1. What can public wealth do for you? 2. Don't rock the boat and the hand that feeds you - the cost of poor management 3. How state run business can ruin the economy and politics 4. The size and potential of public wealth 5. Attempts to reform management of public wealth 6. Active owner or Privatise - Swedish and Asian pioneers vs Thatcher 7. Monetising yields value, and improves democracy as well 8. The anatomy of National Wealth Funds 9. Strategies for creating value 10. We all want to build roads now but can we afford it? 11. How politicians can become consumer advocates instead of quasi-capitalists
'Public wealth is vast, but largely overlooked as an asset class. Improving its management is one of the most important economic issues of our time. Dag Detter and Stefan Folster shed much light on the subject. One can only hope that their book will kick-start a debate that ushers in better stewardship of state land, buildings, utilities and other assets. The potential gains are enormous.' -Matthew Valencia, The Economist 'At a time of mistrust in traditional politics and weak public finances, Dag Detter and Stefan Folster show politicians the way to demonstrate they are on the side of the people and to manage government assets better. There should be no excuse for those in power to dismiss these ideas.' -Chris Giles, Economics Editor, Financial Times 'Better government handling of public assets is, or should be, a key issue in many countries. With his background as a former Director at the Ministry of Industry and former President of Stattum, the Swedish government holding company, Dag Detter can speak with great authority and depth of practical experience on the alternative approaches which governments might take. The Public Wealth of Nations is an important contribution to a debate of vital concern to governments across the world.' -Lord Sassoon, former Commercial Secretary, HM Treasury 'This provocative book is a wake-up call for governments to become more responsible in managing their citizen's wealth and securing the foundation for future generations.' -Marcel Fratzscher, President of DIW Berlin, Professor at Humboldt-University; Member of the Advisory Council of the Ministry of Economy of Germany "In this important book, the authors convincingly argue using many examples that, like with pension funds or even households, an asset-liability approach is needed for public finance as well. They show that intelligent management of public assets can have a huge impact on government revenues, creating room for tax cuts, and on economic growth.' -Dr. William De Vijlder, Group Chief Economist, BNP Paribas "This important book shows the way forward in turning the latent Public Wealth of Nations into actual riches.' -Willem H. Buiter, Global Chief Economist, Citi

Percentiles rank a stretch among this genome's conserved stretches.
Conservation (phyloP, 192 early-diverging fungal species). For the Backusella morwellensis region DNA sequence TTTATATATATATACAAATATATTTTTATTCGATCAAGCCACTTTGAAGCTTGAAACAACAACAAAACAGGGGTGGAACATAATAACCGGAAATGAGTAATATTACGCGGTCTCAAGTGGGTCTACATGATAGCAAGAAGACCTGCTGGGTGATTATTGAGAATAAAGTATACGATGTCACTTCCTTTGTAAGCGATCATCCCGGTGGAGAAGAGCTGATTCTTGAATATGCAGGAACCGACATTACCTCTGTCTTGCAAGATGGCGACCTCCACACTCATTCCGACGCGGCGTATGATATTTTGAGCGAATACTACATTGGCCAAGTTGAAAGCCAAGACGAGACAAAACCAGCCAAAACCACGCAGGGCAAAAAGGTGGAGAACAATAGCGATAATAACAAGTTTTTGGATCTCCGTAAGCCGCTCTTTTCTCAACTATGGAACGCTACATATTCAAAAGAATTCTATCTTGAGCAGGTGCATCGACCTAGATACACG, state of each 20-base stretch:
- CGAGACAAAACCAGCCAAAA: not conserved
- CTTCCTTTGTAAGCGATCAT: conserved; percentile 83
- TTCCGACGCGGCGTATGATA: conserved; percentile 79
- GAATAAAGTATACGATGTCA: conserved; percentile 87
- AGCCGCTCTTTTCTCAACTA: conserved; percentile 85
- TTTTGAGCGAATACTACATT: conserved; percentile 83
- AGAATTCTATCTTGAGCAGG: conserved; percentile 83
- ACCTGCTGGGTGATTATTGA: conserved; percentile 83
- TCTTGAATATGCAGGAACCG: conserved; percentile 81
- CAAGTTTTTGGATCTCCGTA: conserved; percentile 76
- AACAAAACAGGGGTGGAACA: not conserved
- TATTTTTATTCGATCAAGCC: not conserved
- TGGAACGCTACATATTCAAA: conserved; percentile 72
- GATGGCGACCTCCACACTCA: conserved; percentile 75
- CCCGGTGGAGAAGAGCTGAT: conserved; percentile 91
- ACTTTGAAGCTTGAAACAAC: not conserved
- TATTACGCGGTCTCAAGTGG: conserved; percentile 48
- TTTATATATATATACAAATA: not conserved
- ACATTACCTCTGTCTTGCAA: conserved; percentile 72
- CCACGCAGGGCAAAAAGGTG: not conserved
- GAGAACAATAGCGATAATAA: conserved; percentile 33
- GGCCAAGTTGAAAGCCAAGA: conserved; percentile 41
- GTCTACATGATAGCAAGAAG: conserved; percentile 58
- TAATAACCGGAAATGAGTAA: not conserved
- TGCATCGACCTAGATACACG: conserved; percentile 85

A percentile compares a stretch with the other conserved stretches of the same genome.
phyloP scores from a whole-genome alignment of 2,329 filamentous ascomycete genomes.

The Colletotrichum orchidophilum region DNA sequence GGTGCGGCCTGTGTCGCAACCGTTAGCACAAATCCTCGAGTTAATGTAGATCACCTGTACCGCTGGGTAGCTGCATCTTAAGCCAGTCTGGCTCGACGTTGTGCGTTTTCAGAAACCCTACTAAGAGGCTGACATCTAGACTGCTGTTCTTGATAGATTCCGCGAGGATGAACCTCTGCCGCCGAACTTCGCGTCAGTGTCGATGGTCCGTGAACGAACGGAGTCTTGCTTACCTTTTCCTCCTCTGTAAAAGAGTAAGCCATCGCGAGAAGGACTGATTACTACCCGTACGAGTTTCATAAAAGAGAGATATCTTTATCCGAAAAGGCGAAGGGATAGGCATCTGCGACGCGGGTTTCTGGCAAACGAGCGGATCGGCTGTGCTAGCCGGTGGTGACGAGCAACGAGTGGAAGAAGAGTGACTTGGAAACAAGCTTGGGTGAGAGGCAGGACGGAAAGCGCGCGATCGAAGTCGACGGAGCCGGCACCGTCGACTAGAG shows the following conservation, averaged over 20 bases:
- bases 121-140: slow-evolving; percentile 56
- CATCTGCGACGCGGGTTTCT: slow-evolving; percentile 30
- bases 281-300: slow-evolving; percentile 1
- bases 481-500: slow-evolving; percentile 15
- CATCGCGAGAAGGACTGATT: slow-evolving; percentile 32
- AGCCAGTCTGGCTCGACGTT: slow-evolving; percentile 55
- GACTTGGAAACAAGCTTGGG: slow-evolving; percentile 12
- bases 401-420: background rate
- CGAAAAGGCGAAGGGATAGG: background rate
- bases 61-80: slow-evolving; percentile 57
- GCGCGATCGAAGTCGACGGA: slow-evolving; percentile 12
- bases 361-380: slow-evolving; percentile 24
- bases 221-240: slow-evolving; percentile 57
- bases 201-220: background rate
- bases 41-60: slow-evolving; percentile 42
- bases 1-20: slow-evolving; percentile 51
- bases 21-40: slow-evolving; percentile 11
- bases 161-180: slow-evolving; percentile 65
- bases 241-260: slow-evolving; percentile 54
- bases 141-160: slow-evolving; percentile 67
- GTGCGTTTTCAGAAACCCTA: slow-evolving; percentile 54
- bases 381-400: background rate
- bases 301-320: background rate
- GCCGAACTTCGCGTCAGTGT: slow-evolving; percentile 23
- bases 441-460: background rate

Dag Detter is an advisor to investors in Europe and Asia,
specialized in identifying under-performing high potential assets.
As President of Stattum, the Swedish government holding company,
and a Director at the Ministry of Industry, he led the first
deep-rooted transformation of state commercial assets. He has
worked extensively as an investment banker and advisor within the
corporate, real estate and financial sector in Asia and Europe.
Stefan Foelster is The Managing Director of the Reform Institute (a market-oriented think tank in Stockholm with a focus on innovative reforms). He was previously the Chief Economist for the Confederation of Swedish Enterprise. He has authored many articles and books, for example the recent Renaissance of Reforms published jointly by the IEA and Timbro.
"I recommended Detter and Folster's The Public Wealth of
Nations, a smart read that pulls data and management strategies
from throughout the globe in order to argue for ways we can add
value to public assets and hence increase economic growth." (The
Philadelphia Citizen, thephiladelphiacitizen.org, December, 2016)
"Detter (formerly, Swedish Ministry of Industry) and Foelster
(Reform Institute, Sweden) contend that democracy works best when
governments have little direct access to public wealth. ... The
authors present a compelling argument that better management of
publicly owned assets would improve economic welfare ... . Summing
Up: Highly recommended. Upper-division undergraduates through
faculty." (R. E. Schenk, Choice, Vol. 53 (12), August, 2016)